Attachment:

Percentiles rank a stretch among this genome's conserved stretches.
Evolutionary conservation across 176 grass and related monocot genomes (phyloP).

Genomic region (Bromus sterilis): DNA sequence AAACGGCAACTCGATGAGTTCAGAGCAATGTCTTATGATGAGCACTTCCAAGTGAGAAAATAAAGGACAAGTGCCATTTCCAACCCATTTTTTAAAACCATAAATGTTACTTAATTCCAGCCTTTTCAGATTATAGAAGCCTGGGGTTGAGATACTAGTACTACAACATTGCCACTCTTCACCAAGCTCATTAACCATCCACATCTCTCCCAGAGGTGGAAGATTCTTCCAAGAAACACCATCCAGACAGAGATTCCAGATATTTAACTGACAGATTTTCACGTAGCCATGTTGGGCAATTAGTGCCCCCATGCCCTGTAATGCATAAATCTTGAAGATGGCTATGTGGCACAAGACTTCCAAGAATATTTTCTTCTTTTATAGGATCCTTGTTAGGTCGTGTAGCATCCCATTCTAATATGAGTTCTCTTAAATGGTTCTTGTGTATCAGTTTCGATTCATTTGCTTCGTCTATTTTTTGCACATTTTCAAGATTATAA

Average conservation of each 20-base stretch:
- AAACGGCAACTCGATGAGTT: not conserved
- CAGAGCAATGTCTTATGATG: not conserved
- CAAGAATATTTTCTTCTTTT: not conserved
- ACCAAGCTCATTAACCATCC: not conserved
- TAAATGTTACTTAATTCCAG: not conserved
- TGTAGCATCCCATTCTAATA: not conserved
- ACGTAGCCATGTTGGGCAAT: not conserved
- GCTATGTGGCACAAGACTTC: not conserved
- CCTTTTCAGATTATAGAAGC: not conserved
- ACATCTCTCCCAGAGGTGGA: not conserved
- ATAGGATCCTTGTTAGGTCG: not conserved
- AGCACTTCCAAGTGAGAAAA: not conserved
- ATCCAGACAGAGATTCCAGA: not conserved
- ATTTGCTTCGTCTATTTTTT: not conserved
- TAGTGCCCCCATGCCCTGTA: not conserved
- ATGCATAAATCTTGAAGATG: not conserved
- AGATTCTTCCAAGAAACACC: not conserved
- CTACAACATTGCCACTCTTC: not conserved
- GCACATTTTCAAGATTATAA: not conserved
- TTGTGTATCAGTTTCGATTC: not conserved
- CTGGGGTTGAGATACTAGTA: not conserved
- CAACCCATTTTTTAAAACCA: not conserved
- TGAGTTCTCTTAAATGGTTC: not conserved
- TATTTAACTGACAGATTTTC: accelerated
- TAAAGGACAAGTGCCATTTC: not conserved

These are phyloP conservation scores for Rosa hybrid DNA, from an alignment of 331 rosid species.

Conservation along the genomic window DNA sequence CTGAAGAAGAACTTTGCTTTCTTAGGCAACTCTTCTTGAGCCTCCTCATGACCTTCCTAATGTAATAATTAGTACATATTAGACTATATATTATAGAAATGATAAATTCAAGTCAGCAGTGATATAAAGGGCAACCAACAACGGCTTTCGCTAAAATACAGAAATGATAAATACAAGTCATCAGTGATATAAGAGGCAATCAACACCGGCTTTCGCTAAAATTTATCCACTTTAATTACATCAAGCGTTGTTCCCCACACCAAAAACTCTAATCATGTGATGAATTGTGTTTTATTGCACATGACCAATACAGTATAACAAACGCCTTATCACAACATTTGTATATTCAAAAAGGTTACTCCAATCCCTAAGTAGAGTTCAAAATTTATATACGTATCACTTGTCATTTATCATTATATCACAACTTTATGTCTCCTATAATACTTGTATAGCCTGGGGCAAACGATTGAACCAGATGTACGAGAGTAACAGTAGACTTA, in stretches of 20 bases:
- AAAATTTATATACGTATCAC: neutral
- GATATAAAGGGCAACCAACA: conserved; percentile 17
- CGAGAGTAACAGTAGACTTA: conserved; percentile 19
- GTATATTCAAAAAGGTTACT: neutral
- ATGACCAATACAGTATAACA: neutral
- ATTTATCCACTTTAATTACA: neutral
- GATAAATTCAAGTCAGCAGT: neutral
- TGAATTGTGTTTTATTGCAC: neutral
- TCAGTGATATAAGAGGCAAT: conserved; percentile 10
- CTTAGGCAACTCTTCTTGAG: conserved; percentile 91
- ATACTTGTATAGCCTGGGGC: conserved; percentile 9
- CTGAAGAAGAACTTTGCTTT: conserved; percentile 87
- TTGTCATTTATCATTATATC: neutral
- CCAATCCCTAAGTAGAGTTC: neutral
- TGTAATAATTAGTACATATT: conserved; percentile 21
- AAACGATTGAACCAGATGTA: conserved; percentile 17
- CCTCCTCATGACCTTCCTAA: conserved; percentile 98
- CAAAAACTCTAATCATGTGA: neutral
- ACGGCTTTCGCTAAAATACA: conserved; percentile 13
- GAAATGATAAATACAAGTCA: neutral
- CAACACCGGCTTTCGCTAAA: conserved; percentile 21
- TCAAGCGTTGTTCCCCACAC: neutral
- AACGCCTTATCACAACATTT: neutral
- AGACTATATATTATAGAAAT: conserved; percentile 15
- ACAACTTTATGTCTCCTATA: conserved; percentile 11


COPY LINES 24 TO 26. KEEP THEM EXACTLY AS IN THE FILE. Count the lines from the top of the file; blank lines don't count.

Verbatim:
- TTGTGTATCAGTTTCGATTC: not conserved
- CTGGGGTTGAGATACTAGTA: not conserved
- CAACCCATTTTTTAAAACCA: not conserved